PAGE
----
We started by arranging our hero fruit, kiwis and strawberries, into a shape that fit the layout. I had thought we would need to set this up in multiple arrangements and bring them together digitally, but I found a way to defy gravity in a way that would keep them stable enough to stand up to the drenching they were about to receive. The set, fruit arranged in front of a textured stainless steel sheet, was lit with Einstein E640 heads that were rented for the job. These are nifty monolights that can generate flash durations as short as 1/13,500 sec. I found that a power setting yielding about 1/4,000 sec provided us with sufficient stop motion, yet enough light for adequate depth of field.

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The base image was shot, and then the water began flying. This was the fun part. I found pouring the water into a large spoon at the edge of the frame provided a nice splash that had a bit of an upward motion to it, and spread out nicely. Timing the exposure was done manually, and their was some hit-or-miss, but, happily, more hits than not.

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Selected portions of the splash images were placed onto the base image, and unwanted areas were masked off in Photoshop. Subtle movements occurred with the impact of the water, but fortunately, nothing too large or disastrous.

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The final resulting image required about 40 captures, about a quarter of which were used as elements.

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A second image was created for the upper corner of the layout in a similar fashion, with just a single piece of kiwi and strawberry…

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The two final photos were blended together after having rotated the second 180 degrees, and dropped into the layout comp (along with a third photo of fruit for the lower corner), which looked like this…

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After much fine tuning of images, composition and masking, the final files were delivered to a happy client .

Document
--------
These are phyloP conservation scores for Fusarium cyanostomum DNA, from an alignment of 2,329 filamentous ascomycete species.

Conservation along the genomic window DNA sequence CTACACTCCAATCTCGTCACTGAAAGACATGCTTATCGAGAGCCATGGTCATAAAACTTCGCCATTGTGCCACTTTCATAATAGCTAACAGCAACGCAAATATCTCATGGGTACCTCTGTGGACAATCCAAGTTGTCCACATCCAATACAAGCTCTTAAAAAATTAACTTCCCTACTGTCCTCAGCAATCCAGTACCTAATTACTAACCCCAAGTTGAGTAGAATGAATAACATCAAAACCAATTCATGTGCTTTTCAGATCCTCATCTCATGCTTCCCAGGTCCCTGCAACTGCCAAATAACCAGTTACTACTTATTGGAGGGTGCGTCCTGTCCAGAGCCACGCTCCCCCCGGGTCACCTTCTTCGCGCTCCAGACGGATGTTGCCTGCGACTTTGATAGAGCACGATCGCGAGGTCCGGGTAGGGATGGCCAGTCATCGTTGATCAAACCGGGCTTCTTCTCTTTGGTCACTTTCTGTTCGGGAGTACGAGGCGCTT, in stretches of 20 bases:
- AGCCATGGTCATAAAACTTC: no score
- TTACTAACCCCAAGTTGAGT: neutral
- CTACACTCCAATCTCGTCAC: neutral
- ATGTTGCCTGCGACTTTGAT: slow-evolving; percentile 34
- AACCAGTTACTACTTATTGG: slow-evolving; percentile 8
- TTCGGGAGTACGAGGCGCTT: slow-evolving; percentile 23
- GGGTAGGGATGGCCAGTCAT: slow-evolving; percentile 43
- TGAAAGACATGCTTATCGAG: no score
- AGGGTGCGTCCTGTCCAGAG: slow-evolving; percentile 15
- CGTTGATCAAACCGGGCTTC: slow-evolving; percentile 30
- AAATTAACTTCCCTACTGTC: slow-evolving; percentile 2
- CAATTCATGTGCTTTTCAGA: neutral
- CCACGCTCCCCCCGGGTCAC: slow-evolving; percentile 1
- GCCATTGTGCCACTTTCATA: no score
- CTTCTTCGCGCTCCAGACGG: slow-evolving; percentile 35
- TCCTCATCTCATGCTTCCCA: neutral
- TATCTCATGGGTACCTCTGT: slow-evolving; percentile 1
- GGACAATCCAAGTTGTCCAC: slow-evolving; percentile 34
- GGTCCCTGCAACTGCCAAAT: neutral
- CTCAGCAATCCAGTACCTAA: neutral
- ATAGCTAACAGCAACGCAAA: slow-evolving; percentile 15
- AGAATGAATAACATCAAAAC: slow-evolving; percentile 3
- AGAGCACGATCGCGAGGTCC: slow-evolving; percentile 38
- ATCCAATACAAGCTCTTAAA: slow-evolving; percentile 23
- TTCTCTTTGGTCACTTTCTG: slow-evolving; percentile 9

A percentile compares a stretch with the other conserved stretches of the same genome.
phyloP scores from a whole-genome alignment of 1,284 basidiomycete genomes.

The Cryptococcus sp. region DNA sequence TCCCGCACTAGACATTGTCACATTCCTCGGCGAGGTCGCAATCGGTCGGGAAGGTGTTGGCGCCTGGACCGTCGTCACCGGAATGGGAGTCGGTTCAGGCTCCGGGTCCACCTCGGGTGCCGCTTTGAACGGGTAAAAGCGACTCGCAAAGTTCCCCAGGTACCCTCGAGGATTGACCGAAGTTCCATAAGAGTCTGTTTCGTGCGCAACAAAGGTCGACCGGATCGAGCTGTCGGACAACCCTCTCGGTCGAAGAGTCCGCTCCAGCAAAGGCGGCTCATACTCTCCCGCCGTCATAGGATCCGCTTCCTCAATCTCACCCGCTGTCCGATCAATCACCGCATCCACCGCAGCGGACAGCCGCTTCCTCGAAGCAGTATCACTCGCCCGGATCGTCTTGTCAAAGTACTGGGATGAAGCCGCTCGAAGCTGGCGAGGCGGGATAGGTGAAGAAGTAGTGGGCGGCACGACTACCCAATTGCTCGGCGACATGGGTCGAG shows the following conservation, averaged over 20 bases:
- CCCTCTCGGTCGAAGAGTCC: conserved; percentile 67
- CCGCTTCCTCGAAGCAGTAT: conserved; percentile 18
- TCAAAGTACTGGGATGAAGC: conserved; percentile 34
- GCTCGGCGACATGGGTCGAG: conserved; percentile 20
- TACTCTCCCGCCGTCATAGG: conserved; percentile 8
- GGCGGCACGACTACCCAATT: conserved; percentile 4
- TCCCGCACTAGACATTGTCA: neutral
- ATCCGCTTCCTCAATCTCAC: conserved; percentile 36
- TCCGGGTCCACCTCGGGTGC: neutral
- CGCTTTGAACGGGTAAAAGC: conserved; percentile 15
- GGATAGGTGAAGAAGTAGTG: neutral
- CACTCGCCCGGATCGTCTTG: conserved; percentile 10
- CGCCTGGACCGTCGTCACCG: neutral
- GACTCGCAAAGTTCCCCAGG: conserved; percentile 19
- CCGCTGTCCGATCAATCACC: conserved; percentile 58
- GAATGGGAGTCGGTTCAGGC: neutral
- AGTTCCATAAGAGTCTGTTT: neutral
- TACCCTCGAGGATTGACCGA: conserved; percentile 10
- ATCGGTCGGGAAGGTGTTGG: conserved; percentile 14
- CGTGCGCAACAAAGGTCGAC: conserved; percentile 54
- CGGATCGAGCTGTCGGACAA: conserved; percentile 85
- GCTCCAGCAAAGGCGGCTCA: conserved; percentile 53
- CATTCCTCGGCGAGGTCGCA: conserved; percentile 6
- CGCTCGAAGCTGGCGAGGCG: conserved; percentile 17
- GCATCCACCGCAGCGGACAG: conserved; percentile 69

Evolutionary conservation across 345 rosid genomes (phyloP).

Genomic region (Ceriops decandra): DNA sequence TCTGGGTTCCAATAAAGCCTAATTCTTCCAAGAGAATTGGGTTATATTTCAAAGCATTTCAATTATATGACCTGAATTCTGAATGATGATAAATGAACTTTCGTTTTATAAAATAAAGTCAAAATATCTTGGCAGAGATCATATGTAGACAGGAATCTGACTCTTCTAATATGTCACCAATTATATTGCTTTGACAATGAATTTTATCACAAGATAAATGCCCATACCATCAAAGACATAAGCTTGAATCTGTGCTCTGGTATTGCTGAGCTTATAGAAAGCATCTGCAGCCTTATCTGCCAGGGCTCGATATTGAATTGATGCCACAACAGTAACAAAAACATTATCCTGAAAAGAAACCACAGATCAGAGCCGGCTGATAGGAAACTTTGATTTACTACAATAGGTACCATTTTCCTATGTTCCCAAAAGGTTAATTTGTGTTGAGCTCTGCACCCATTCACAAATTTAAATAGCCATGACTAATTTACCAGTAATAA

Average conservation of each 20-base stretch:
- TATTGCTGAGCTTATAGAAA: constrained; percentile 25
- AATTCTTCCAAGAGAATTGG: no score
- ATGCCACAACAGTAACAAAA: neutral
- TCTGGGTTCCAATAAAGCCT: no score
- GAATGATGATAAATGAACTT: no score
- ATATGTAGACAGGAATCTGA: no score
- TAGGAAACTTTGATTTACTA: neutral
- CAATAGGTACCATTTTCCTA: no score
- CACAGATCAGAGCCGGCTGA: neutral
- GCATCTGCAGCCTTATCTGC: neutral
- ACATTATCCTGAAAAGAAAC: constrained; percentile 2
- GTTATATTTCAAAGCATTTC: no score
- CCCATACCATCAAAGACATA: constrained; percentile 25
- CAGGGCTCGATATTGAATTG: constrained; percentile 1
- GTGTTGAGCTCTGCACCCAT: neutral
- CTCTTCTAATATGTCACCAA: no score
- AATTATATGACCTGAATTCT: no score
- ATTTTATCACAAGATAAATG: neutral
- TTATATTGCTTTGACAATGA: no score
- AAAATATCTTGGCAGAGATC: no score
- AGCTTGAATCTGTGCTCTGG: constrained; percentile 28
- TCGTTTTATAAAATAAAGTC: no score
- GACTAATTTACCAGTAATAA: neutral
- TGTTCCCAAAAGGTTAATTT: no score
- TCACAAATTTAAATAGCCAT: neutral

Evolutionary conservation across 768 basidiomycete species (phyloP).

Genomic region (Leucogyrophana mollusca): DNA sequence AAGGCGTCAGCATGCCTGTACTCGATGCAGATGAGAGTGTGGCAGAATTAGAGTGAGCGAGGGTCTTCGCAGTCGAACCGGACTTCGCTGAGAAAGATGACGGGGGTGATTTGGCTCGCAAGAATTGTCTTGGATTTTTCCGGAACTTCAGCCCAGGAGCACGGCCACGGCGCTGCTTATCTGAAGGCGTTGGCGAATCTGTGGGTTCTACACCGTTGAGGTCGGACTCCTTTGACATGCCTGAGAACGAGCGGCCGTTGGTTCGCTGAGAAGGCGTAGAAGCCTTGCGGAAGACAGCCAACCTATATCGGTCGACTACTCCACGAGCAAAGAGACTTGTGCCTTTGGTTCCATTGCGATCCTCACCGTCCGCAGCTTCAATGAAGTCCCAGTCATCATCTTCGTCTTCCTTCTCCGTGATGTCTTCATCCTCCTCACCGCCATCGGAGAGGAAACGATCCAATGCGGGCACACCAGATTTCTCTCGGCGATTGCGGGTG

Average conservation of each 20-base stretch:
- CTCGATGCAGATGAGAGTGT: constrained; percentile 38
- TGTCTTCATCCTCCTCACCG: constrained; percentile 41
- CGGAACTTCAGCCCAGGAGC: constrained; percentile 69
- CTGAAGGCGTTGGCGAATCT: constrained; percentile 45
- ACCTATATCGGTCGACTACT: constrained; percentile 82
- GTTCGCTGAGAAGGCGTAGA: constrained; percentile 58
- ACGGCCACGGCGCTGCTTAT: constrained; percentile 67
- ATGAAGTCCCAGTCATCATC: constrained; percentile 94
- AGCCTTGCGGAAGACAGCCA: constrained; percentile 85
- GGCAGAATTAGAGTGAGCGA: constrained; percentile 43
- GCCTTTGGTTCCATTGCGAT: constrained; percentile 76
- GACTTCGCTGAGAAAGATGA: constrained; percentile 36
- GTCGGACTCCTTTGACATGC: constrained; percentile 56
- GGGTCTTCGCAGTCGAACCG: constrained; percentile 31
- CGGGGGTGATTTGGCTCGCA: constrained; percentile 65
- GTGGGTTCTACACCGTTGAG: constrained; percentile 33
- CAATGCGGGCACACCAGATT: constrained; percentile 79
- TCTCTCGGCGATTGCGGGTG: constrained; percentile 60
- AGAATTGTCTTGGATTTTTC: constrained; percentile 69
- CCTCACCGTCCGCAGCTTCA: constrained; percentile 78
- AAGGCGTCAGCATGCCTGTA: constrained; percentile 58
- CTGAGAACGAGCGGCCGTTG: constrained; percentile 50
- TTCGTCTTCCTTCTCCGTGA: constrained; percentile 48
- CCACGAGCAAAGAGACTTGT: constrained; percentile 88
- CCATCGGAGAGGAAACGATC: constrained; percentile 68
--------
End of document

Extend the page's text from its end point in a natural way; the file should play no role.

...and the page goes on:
I mentioned that we had been rather busy of late, and one of the more interesting projects we had an opportunity to work on was a series of photos for the University of Richmond Magazine.

Reverend Wyatt T. Walker, born in Massachusetts, was educated in Richmond, Virginia and became pastor of the Gillfield Baptist Church in Petersburg. Soon thereafter, he became active in the growing civil rights movement and ultimately became the Chief of Staff for Dr. Martin Luther King, Jr. Alongside of King he became an important figure in the movement; his legacy and collections are integral to a crucial time in our history.

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Recently, Rev. Walker donated portions of his collection to the University of Richmond, and I was asked to photograph some of the items to accompany an article about them. It was an honor to be given this opportunity and to be in the presence of key symbols of an era we should all be aware of. We must continue to be mindful of its lessons and gains in an increasingly turbulent atmosphere.

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At the time of my last post here, things were dreadfully slow at the studio. I had a wonderful summer, riding my bike with great friends and spending time with my son home from college. But the downtime can become unnerving. After twenty-plus years in the biz, I understand the peaks and valleys are a natural component of operating a commercial photography studio; however, you never quite get used to it.

Fortunately, things got quite busy in the fall, and I had an opportunity to work on some fun projects with some fun people, many of whom I worked with for the first time. I will try to share some of it here in the coming weeks.

When slow, I try to push myself in new directions and get some of my more creative work out where folks can see it. A few months back, I made a submission to an online competition and was recently informed three of my images, below, were nominated for inclusion into the winners gallery, two in the pro category of “people” and one in the pro category of “fine art.” There is some pretty interesting work there– check it out!

Shadowplay; Richmond Street Photography